Forward motion, or momentum, is an important characteristic of songs. Simply put, momentum makes one moment of a song lead naturally — sometimes almost impatiently — to the next moment. If you hear a verse that seems to “beg for” the chorus, that’s an important characteristic of momentum.
Audiences aren’t usually thinking in terms of momentum when they listen to music. You’d rarely hear someone say, “I like the song, but it seems to lack the requisite momentum…”
If getting chord progressions to work properly is slowing down your songwriting process, you need to read Chapter 4 of “The Essential Secrets of Songwriting” eBook. Get it separately, or the entire bundle of 10 eBooks (plus a free one), and get all the info on how chords are supposed to work.
How you know that momentum is working well for you in a song is if you sense that you want (and almost need) to hear the next moment. A lack of momentum means you could easily turn away from the song and listen to something else; you’re bored.
The creation of musical momentum typically happens on an instinctive level. As you write a song, and you feel excited about the way it’s turning out, it’s likely that the song is using the “tricks of the trade” that keep people listening. These usually include:
- lyrics where one line needs the next one to help the listener understand more about what’s going on;
- melody lines that gradually move upward;
- melody lines that end on non-tonic notes;
- instrumentation that occasionally becomes thinner and more transparent (the audience can tell that a fuller instrumentation is upcoming)
- chord progressions that end with an open cadence.
It’s that last one I want to focus on right now: chord progressions. Most songs will be sectional: verses, choruses, maybe also a pre-chorus, bridge, and/or other miscellaneous sections. What’s ideal, especially if you think your lyrics and melodies aren’t doing the job of creating forward motion, is to have a chord progression at the end of a section use an open cadence.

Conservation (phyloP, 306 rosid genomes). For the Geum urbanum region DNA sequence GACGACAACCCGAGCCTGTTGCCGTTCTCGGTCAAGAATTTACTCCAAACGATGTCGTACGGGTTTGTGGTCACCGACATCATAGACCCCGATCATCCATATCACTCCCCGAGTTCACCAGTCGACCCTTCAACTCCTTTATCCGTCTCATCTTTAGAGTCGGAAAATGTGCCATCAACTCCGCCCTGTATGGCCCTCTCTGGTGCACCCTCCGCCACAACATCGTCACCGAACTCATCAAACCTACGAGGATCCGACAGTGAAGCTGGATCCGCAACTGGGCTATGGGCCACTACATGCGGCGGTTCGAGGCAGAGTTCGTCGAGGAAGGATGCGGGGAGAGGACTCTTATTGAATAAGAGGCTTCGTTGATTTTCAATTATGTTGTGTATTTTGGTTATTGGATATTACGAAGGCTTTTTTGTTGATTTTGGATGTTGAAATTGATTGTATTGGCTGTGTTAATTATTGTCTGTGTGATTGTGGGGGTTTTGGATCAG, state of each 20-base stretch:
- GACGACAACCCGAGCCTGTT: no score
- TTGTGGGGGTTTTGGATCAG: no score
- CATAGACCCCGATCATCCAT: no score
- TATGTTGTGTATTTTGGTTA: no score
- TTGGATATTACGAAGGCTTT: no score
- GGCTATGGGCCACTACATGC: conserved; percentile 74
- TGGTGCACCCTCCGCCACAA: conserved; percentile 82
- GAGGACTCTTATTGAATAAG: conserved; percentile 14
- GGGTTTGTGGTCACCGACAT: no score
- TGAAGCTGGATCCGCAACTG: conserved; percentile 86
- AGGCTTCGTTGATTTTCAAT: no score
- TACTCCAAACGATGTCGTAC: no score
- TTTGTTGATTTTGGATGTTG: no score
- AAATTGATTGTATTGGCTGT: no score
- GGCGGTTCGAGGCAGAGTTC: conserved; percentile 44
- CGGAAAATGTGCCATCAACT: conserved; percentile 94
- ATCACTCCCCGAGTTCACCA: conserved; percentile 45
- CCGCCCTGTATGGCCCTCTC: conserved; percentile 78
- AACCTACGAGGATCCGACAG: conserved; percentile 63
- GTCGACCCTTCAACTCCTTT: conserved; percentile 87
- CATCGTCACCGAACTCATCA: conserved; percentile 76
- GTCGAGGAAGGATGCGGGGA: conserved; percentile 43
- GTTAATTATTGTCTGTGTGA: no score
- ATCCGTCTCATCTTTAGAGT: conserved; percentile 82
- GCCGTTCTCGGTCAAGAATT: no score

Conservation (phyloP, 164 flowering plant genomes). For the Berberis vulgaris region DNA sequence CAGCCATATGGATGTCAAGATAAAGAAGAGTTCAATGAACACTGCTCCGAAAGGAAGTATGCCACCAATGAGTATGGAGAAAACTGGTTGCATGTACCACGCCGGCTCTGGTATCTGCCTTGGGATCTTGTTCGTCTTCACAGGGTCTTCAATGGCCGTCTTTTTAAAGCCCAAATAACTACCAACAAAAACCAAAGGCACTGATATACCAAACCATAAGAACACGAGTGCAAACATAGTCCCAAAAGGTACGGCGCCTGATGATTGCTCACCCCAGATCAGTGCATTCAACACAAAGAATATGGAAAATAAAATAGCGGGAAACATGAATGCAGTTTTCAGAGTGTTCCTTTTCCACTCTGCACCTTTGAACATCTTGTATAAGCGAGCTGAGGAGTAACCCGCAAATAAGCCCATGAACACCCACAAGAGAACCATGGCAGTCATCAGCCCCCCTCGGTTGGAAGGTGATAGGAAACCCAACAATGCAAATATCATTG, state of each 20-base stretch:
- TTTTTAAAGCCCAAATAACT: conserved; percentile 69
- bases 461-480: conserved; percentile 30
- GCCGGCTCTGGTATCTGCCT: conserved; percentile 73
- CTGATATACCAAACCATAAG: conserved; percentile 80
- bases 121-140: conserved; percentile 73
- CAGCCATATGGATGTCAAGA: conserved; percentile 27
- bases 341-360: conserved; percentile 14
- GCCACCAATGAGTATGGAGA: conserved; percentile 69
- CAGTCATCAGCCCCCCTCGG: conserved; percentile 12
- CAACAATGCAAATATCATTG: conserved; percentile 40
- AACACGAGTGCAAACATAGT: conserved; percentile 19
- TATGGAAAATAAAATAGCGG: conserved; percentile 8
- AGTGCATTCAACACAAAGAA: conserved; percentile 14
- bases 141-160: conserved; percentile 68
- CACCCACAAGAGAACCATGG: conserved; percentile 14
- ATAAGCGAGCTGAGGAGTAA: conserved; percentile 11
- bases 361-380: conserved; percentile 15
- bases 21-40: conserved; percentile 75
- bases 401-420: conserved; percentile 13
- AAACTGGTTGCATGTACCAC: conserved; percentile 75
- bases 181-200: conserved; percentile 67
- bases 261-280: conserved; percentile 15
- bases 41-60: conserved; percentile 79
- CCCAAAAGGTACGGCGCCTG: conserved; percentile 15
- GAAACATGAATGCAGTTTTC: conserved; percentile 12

An open cadence, in its simplest terms, means having a progression end on a non-tonic chord. Play the following simple progression:
C Am Dm G7 C
The C chords are the tonic chords, and the G7 is a dominant chord. There’s nothing wrong with that progression, and as you likely know, it’s a very common one that happens in a large percentage of songs. The end of that progression, G7-C, is a closed cadence. It means that the G7, which contains a certain amount of musical tension, mainly coming from the fact that it’s a dominant chord.
Once you land on that final C chord, you feel a sense of “rest”. The feeling of rest is powerful, but if it happens at the end of the verse, let’s say, it might make everything stop a little too abruptly, killing the sense of forward motion.
You might try an alternate plan: end your verse with that dominant chord — the G7 — and then start your chorus with what would otherwise have been the end of the progression: C.
This ending of a song’s section with a non-tonic chord is often done instinctively at the end of a bridge or instrumental break before the return of a verse or chorus. (Lennon & McCartney’s “For No One” is a good example: McCartney places the dominant chord (F#sus4-F#) at the end of the bridge before returning to another verse that starts on the tonic (B).
It’s not wrong at all to end a song’s section with a tonic chord (and in fact, it happens a lot in “For No One”). But if you find that the end of your verse sounds a bit “blah”, and you wish that it had a bit more of a drive to the chorus, ending your verse on a non-tonic chord, like a dominant (G in the key of C), or supertonic (Dm in the key of C), might be all it takes to inject some helpful momentum.
Sometimes all you need are lists of chords to get the songwriting process started. The Essential Secrets of Songwriting 10-eBook Bundle includes “Essential Chord Progressions” and “More Essential Chord Progressions.” Use the suggested chords as is, or modify them to suit your own songwriting project.